ARIZONA AVE — The pomelo (Citrus maxima) is a relatively unknown fruit with dense, mellow flesh worthy of recognition. Do not let the mysterious nature of this enormous, bottom-heavy orb deter you from picking one up at the Farmers’ Market. Gems hide beneath those yellow-green peels, cushioned by abundant, layered pith.
Sitting outdoors with a friend and peeling away layers is as satisfying as it is rewarding; each set of hands works to reveal pink, yellow, or light green segments. It is impossible, of course, to resist popping the cleaned fruit into your mouth. Pomelos taste like grapefruits without any bitterness. Like the ripest green melon, they are delightfully sweet but not cloyingly syrupy.
The pomelo is the largest of all citrus fruits and has been around for much longer than the grapefruit, which scientists believe resulted from a spontaneous hybridization of the orange and the pomelo. The fruit contains high levels of vitamin C, potassium, and antioxidants while its bioflavonoid-rich rind acts as an anti-cancer agent, particularly valued in traditional Chinese medicine.
This colossal citrus rolls into season at the end of winter, arriving just in time for Chinese New Year and signifying both good fortune and prosperity. In some areas of Thailand, the pulp is thought to cure hangovers, while in other areas kids kick around exceptionally spherical pomelos for football games.
Most pomelo recipes incorporate ingredients from Southeast Asia, where the fruit grows natively. The pomelo flavor combines well with tamarind juice, lychee and shellfish. The sweet flesh can be enjoyed at any meal: chilled for breakfast; tossed in salads for lunch; or, as in the recipe below, squeezed and made into fruit curd for dessert. The state of California now produces more pomelos than any country, including China. Here is a new recipe that celebrates pomelo flavor and honors California style.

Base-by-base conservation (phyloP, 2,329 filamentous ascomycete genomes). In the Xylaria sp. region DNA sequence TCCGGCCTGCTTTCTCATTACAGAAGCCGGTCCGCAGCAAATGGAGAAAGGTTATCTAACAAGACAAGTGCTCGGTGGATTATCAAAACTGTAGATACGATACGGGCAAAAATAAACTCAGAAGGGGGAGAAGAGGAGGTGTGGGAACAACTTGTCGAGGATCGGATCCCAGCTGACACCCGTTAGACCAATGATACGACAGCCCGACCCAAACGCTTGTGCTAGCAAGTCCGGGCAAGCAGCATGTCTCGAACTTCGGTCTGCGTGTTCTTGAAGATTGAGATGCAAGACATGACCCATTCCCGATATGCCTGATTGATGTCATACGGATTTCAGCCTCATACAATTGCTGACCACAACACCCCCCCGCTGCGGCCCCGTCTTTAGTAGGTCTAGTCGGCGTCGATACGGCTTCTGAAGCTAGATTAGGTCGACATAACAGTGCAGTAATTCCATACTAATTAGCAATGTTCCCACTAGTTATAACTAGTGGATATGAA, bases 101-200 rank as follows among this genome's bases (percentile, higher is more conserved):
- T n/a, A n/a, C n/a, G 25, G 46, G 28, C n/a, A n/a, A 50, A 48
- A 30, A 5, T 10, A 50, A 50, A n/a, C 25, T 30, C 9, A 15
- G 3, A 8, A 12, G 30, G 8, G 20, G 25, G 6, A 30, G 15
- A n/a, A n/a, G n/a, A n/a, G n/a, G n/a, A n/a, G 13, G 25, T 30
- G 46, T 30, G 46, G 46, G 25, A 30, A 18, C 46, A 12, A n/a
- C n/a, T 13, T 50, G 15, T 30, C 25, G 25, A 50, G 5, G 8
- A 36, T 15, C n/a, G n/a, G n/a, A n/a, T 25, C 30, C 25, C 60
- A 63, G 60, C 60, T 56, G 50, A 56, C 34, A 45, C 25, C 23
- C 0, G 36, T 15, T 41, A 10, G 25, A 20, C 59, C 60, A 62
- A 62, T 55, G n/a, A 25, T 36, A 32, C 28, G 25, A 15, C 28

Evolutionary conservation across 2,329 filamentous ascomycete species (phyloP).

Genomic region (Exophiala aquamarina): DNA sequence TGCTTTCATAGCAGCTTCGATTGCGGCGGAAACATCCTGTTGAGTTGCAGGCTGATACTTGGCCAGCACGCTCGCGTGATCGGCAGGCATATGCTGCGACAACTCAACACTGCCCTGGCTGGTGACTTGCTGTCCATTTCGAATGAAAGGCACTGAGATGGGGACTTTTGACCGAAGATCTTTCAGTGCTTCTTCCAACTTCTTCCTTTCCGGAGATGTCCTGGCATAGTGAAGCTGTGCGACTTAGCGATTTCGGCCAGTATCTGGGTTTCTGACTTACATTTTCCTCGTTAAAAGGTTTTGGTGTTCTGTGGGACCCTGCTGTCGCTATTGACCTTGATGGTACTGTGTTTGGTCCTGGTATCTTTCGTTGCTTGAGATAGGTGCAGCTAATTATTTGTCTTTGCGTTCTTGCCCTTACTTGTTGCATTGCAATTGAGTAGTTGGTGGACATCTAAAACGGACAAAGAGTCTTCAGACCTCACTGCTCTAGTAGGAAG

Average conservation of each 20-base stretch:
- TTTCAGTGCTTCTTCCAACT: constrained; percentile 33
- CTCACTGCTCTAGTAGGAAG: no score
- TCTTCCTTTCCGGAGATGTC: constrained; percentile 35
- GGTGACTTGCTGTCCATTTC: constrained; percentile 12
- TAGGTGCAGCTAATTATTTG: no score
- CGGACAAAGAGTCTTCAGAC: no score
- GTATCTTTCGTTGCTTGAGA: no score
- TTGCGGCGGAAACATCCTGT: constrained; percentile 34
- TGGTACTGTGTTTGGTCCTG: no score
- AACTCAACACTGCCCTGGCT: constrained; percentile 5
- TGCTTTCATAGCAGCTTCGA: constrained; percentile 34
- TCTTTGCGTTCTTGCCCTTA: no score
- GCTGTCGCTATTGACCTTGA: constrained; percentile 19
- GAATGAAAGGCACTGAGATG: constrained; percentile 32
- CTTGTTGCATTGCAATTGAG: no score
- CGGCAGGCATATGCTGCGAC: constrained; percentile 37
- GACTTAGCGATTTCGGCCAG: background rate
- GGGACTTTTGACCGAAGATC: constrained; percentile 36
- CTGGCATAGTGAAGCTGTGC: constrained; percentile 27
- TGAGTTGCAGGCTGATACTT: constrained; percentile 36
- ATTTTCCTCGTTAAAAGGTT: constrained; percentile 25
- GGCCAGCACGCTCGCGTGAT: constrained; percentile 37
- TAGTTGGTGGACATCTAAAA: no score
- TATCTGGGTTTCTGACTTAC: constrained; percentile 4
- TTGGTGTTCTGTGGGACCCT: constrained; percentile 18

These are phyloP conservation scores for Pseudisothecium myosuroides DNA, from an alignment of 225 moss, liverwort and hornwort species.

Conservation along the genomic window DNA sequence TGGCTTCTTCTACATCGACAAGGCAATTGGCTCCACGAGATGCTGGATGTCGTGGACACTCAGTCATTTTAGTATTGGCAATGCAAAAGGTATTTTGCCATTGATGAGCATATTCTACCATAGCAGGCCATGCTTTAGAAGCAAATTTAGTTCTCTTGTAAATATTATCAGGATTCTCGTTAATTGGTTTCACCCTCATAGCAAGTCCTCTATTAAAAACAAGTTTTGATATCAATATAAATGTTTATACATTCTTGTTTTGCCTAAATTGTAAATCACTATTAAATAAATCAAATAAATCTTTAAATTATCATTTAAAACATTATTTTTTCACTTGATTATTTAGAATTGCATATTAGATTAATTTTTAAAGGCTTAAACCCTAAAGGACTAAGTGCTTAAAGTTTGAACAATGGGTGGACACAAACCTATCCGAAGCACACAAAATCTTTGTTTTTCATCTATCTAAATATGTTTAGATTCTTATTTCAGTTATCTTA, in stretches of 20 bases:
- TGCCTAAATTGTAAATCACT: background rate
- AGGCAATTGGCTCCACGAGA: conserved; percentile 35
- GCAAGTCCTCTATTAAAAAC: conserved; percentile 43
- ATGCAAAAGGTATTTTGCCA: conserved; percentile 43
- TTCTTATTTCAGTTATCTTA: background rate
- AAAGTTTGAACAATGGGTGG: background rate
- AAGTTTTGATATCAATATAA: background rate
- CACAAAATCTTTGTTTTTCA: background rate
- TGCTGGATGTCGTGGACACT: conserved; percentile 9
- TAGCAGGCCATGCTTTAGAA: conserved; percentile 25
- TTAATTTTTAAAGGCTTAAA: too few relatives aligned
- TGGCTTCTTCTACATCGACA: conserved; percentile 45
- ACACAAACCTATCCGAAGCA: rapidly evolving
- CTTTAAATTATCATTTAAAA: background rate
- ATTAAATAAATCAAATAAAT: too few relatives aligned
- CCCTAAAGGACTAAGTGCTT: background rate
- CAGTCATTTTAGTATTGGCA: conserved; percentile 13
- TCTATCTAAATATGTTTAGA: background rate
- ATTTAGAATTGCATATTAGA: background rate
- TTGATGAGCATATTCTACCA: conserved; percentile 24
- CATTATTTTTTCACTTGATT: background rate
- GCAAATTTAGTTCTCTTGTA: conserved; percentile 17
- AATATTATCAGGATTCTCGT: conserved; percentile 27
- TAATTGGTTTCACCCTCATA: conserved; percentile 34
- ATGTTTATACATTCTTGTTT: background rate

Combining the best of Ina Garten’s shortbread crust with Alice Waters’ fruit curd recipe, these pomelo bars are luscious and sweet. Because pomelo juice is not overly tart, you can substitute additional lemon juice if you prefer your citrus bars to be extra tangy.
2 sticks (16 tablespoons) unsalted butter, cut into small pieces and softened at room temperature
2/3 cup granulated sugar
1 1/3 cup (165 grams) all-purpose flour
1/2 teaspoon kosher salt
1/4 cup freshly-squeezed lemon juice
3 egg yolks
2 tablespoons whole milk
Confectioners’ sugar, for dusting
Preheat oven to 375 degrees. In a large bowl, beat 10 tablespoons butter and 1/3 cup granulated sugar with a wooden spoon until fluffy. (Alternatively, use a stand mixer fitted with the paddle attachment on medium-low speed.) Add flour and 1/4 teaspoon salt, and continue beating until combined fully. Transfer dough to a 9-by-9 inch ungreased baking pan. (There is enough butter in the shortbread dough that you don’t need to grease the pan.) Using lightly floured fingers, press the dough evenly across the bottom of the baking pan. Poke in several places with a fork. Place the pan in freezer to chill for 10 minutes.
Bake chilled dough for 20 minutes, until the edges are only slightly golden. Remove pan from oven, and set aside to cool.
Meanwhile, prepare the pomelo curd: First, zest the pomelo and clean enough fruit to squeeze out 1/4 cup juice. (For a medium pomelo, you’ll need about half the fruit to yield enough juice.) Combine the zest, pomelo juice, lemon juice, eggs, egg yolks, milk, remaining 1/3 cup granulated sugar, 1/4 teaspoon kosher salt, and 6 tablespoons butter in a saucepan set over low heat. Cook, stirring constantly, for 5 to 7 minutes, until the curd coats the back of a spoon. (Use caution to avoid boiling the mixture or it will curdle.) Remove immediately from the heat and pour into a glass container. (Pomelo curd will keep, refrigerated, in a tightly sealed container for up to two weeks.)
Pour curd into cooled crust. Use a spatula to smooth the top surface. Bake for 20 to 25 minutes, or until the pomelo curd is set. Let cool for at least 30 minutes.
To serve, slice the pomelo bars into small triangles and dust liberally with confectioners’ sugar.